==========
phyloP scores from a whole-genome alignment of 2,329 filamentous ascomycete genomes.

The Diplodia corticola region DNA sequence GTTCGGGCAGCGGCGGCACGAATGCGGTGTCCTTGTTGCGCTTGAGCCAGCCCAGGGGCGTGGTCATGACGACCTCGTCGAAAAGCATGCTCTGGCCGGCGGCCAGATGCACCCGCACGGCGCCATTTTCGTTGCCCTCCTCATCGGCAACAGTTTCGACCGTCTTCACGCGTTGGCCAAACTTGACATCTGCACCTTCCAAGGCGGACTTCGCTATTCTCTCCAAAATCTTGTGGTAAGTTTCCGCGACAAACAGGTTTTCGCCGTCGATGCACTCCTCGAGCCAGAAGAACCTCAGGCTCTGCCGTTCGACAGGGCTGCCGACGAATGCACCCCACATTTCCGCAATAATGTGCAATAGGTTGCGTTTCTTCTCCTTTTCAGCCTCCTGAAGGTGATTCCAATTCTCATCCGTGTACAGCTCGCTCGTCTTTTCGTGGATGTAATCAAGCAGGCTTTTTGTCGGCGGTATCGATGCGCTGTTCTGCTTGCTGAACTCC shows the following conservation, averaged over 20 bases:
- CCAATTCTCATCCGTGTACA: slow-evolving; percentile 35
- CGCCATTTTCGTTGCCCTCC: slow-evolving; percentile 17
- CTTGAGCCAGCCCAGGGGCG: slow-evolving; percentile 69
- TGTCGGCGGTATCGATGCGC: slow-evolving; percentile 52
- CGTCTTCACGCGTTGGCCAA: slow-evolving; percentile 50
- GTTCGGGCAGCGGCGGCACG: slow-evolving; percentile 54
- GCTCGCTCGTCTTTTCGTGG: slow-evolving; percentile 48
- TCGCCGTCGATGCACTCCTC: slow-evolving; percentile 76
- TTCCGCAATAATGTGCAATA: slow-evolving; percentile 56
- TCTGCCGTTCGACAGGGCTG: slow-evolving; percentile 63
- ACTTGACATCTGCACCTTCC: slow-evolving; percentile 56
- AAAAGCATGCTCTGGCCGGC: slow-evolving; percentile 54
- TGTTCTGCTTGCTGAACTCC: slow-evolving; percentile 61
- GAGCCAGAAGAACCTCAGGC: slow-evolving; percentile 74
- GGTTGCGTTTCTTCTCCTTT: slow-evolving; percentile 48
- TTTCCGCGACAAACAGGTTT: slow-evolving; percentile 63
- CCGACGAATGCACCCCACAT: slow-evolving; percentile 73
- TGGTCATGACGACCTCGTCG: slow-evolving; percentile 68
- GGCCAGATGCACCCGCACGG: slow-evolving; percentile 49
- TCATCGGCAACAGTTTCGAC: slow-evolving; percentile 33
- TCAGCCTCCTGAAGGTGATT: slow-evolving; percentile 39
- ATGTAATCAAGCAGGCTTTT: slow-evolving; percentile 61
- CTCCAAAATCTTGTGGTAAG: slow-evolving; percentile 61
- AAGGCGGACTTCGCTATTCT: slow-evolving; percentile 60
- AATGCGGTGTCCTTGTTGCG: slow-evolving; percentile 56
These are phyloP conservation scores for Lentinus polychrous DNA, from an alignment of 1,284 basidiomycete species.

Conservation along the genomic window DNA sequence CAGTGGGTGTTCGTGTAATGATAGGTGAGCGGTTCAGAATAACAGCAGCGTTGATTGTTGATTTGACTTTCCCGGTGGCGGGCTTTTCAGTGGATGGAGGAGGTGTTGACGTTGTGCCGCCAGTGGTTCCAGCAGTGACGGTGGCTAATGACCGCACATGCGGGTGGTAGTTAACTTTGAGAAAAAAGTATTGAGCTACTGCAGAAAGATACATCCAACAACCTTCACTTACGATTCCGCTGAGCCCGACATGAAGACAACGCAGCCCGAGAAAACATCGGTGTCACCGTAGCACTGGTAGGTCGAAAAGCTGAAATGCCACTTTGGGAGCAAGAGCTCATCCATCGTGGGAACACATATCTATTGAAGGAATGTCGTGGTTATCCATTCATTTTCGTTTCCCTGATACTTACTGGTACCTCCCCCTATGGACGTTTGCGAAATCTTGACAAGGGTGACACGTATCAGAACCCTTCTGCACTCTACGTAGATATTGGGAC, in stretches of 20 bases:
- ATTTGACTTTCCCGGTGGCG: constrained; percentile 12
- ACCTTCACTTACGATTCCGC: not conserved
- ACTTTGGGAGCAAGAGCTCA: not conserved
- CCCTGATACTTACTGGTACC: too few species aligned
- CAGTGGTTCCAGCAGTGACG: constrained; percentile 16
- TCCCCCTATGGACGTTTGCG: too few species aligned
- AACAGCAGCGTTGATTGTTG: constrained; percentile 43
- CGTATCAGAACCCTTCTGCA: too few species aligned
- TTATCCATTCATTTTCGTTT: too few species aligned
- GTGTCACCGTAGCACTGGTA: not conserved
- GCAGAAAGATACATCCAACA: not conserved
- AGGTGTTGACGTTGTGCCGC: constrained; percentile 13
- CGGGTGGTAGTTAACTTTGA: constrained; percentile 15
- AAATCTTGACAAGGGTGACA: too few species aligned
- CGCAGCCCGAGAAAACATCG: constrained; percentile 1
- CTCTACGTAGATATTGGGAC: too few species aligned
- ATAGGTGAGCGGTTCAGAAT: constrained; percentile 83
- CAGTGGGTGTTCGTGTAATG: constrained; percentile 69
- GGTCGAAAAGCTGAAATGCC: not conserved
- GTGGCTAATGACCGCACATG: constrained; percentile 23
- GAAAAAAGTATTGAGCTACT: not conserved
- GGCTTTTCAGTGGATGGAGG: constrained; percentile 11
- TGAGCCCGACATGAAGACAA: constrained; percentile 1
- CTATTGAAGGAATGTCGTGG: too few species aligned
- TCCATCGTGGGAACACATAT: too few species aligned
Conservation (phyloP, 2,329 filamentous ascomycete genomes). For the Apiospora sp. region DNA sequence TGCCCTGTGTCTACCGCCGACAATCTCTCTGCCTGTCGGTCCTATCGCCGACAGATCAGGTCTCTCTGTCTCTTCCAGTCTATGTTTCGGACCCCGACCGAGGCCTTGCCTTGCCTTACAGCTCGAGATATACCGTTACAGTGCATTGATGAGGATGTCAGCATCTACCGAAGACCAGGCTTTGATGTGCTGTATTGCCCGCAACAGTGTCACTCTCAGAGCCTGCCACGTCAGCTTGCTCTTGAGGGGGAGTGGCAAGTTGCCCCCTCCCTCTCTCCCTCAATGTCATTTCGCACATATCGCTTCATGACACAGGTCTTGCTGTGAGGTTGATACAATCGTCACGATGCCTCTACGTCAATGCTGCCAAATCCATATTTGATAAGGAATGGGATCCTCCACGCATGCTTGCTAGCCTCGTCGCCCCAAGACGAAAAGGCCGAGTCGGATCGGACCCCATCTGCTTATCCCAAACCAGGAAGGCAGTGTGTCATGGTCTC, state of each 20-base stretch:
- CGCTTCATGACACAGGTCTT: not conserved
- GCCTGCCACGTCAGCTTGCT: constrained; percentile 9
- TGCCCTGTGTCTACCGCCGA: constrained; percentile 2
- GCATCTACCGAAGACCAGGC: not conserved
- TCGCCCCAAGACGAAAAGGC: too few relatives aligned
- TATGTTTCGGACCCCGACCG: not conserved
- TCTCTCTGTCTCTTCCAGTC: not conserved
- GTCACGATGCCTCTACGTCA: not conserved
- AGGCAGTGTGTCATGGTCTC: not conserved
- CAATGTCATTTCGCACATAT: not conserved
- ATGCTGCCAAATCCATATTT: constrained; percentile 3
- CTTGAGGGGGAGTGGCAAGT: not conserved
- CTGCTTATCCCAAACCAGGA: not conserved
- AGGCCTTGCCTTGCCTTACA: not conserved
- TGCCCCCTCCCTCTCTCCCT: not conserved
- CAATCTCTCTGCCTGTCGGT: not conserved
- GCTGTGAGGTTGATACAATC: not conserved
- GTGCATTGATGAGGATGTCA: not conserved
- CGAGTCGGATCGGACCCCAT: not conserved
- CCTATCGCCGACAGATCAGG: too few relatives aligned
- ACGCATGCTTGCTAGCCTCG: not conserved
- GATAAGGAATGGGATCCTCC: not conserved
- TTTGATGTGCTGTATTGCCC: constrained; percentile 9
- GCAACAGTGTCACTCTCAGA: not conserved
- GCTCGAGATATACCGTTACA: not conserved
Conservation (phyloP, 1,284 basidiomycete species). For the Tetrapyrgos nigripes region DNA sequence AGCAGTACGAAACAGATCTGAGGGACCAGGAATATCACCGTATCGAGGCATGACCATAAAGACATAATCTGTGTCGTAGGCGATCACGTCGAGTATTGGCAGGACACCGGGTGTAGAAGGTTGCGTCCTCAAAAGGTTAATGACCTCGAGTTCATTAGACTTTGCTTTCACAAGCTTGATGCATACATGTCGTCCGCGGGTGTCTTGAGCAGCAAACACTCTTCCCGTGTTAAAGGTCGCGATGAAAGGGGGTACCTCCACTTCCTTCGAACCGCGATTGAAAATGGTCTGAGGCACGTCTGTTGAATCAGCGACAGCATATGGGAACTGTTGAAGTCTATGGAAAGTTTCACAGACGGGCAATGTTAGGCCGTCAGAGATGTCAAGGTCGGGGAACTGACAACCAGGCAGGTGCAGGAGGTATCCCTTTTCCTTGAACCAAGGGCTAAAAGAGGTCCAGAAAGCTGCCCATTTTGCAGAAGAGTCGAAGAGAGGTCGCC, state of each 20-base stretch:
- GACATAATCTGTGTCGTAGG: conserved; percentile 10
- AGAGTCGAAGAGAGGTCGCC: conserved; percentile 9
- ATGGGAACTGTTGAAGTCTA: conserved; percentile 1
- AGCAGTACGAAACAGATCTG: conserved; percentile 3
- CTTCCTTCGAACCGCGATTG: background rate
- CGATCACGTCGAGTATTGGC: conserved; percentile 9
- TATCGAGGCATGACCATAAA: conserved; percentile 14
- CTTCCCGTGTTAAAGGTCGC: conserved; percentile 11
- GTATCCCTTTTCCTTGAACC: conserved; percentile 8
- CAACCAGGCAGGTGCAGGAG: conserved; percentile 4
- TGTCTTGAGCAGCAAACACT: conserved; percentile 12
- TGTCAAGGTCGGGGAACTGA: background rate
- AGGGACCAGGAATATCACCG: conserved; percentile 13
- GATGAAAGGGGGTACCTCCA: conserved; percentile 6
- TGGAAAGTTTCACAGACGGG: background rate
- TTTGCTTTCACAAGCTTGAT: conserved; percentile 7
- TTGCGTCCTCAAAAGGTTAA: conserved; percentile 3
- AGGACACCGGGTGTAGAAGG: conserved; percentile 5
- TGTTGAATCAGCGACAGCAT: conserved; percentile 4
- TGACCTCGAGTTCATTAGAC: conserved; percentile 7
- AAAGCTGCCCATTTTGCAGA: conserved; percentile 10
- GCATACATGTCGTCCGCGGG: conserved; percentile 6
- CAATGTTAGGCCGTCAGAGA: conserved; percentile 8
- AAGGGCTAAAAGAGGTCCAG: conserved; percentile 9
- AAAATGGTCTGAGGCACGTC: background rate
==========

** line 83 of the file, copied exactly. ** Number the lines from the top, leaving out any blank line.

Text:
- AGAGTCGAAGAGAGGTCGCC: conserved; percentile 9